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Nebraska wrestler recovers from flesh-eating bacteria infection

<i>KETV</i><br/>Fifth-year senior Peyton Robb knows how to tackle the challenges in front of him. Two months ago
KETV
Fifth-year senior Peyton Robb knows how to tackle the challenges in front of him. Two months ago

By Josh Kristianto

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    LINCOLN, Nebraska (KETV) — Two months ago, a University of Nebraska-Lincoln wrestler noticed an odd bruise on his shin while competing at the national tournament in Tulsa.

He ended up at the hospital, facing weeks of treatment for an aggressive bacterial infection that threatened to take his leg.

Fifth-year senior Peyton Robb knows how to tackle the challenges in front of him. But he faced the match of his life in March when he started feeling really sick at a tournament in Oklahoma.

“By that time, my whole leg had gotten red and swollen, so I had to go to the hospital,” said Robb.

That hospital visit turned into 13 more days under intense medical care in Lincoln, where he had to go through multiple surgeries on his leg.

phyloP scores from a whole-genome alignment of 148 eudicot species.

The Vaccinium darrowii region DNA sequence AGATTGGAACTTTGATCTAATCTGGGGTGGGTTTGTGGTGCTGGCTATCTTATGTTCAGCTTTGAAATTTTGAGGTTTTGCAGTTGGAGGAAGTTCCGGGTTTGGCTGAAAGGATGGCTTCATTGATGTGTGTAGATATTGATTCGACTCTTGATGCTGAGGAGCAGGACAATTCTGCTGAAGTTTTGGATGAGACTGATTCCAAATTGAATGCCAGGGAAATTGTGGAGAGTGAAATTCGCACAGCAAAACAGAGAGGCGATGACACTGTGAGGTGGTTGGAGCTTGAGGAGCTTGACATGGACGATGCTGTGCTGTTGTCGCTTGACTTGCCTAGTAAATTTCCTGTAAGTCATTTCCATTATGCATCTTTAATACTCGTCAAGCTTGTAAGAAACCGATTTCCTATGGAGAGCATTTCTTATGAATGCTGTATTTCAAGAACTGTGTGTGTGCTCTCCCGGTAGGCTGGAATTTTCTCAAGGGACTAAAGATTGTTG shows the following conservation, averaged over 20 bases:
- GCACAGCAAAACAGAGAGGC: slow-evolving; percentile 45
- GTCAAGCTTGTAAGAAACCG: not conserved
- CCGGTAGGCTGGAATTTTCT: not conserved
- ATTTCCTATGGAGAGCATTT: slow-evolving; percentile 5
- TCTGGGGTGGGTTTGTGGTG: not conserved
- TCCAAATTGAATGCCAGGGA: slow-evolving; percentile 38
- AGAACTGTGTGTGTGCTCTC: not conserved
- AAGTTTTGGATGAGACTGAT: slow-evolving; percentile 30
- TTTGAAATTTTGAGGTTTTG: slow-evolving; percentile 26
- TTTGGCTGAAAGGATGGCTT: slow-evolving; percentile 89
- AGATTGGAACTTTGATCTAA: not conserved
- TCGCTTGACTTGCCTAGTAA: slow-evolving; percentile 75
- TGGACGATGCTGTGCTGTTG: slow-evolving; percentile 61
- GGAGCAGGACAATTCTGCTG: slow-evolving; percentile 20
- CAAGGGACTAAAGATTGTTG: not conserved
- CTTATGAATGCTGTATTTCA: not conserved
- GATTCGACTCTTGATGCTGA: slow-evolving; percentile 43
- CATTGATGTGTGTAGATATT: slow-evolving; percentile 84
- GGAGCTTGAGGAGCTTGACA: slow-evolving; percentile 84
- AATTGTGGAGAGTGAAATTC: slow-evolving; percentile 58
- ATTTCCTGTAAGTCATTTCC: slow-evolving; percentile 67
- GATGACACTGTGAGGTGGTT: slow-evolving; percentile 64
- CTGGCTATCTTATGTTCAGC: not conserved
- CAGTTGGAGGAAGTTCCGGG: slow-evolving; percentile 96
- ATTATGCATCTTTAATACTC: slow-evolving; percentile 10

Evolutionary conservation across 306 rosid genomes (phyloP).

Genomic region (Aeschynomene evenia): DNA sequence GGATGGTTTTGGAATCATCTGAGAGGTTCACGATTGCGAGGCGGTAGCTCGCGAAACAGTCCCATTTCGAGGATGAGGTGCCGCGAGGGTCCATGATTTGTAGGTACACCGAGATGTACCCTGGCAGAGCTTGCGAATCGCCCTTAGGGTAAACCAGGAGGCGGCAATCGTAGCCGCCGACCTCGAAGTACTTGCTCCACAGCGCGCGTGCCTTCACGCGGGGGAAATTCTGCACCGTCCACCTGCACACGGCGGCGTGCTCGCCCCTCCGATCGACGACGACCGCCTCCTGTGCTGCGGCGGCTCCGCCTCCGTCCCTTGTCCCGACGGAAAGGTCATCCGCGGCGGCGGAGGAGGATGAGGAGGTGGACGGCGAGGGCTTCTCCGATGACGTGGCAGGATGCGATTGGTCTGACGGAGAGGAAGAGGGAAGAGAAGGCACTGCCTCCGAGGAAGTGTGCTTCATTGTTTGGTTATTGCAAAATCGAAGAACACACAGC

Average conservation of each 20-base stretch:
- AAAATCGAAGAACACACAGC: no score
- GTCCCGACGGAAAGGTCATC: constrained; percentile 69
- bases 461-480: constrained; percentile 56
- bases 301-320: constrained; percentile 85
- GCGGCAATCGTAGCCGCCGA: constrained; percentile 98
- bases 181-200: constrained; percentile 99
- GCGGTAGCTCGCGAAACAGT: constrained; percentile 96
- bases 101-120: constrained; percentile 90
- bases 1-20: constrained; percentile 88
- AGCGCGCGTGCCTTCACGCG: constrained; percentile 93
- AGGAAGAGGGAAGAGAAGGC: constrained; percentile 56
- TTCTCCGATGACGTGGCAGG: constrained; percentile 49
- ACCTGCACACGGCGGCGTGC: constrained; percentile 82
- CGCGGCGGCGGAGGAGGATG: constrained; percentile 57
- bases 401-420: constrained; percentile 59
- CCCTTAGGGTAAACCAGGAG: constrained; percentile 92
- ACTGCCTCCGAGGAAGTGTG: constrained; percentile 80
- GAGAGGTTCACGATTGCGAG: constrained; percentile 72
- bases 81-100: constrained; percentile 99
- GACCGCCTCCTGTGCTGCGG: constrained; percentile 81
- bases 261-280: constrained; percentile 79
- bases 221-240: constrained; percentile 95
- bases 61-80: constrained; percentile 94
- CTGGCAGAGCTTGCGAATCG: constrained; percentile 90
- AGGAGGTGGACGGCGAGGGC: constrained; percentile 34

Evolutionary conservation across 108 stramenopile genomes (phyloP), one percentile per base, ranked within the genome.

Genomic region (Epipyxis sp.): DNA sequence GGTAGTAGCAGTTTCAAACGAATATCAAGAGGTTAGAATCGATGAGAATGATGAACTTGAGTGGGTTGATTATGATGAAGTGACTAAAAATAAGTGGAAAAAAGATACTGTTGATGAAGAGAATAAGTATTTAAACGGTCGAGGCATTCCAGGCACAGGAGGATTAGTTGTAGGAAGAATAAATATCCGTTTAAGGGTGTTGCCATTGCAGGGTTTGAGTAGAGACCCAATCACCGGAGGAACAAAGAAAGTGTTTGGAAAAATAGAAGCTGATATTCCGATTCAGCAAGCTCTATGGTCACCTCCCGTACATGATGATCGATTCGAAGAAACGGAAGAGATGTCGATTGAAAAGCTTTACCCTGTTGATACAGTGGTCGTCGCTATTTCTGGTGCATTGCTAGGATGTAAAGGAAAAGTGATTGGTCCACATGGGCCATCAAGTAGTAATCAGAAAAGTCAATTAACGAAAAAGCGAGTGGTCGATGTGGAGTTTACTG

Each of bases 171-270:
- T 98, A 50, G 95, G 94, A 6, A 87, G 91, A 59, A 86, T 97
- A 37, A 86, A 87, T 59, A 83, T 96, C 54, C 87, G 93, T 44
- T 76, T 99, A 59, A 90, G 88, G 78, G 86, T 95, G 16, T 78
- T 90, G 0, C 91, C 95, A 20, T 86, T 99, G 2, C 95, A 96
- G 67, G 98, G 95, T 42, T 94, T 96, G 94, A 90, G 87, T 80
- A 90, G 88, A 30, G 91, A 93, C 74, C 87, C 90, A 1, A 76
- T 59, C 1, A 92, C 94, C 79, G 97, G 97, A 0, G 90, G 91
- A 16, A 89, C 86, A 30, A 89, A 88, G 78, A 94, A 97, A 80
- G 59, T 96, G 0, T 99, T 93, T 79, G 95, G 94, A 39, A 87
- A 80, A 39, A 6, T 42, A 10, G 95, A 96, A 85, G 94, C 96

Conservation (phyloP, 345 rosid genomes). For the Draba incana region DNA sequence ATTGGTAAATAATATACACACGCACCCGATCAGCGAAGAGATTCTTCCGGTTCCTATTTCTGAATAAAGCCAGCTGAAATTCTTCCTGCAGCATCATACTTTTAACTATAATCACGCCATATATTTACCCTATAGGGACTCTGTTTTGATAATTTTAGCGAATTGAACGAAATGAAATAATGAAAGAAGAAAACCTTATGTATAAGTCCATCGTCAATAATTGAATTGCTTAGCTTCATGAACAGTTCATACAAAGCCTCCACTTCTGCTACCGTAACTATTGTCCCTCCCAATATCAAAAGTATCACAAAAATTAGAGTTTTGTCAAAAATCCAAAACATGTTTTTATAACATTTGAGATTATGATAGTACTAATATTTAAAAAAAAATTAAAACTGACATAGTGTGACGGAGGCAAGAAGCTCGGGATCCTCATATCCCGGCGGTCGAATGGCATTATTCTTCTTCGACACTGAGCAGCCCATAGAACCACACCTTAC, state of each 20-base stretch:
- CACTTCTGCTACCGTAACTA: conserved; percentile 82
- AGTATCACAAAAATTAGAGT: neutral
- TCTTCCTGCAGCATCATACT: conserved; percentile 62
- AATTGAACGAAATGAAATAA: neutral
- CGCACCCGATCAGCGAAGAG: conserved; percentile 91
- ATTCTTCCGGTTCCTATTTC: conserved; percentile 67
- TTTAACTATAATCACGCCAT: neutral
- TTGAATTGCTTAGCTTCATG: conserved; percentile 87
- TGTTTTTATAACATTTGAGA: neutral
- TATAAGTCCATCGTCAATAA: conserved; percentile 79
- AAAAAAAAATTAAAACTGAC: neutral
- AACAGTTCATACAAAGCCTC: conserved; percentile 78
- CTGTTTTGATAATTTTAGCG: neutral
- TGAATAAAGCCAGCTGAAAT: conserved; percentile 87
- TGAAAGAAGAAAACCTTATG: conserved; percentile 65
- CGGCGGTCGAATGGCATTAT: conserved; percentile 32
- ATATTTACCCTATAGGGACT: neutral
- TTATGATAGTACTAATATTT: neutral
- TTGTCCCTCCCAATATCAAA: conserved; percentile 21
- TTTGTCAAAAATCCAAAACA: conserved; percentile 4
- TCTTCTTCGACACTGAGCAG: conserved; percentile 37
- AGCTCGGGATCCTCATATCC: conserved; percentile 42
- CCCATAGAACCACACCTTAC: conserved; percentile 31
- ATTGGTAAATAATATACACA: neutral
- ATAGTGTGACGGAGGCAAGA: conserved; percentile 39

Doctors discovered Robb had necrotizing fasciitis, a bacterial infection of the tissue that eats away at healthy cells.

The only option: remove much of the tissue and start treatment at CHI Health St. Elizabeth Regional Burn and Wound Center’s hyperbaric oxygen chamber.

“By doing surgery, getting this opened up and kind of cleaned out as well as then presenting more oxygen into both the tissue from that wound being opened as well as just in the bloodstream basically helps kind of suppress and help kill the bacteria in addition to antibiotics,” said Roy Maurer, a physician associate.

HBO therapy involves taking 100 percent oxygen and pumping it into a pressurized chamber. Doctors say it helps cells recover faster and more efficiently.

But it takes time — Robb has spent five days a week for six weeks laying in this tank for two hours and 15 minutes a day.

“There was a lot of moments where I was just kind of in pain. Sometimes it was just subtle, sometimes a little bit more,” said Robb.

But through it all, Robb has kept a positive attitude despite facing the possibility of losing his left leg. He is now down with his treatment and expects to be back working out soon.

“I just learned to keep that positive outlook in whatever situation you’re in, and I think that helped me through the whole thing,” said Robb.

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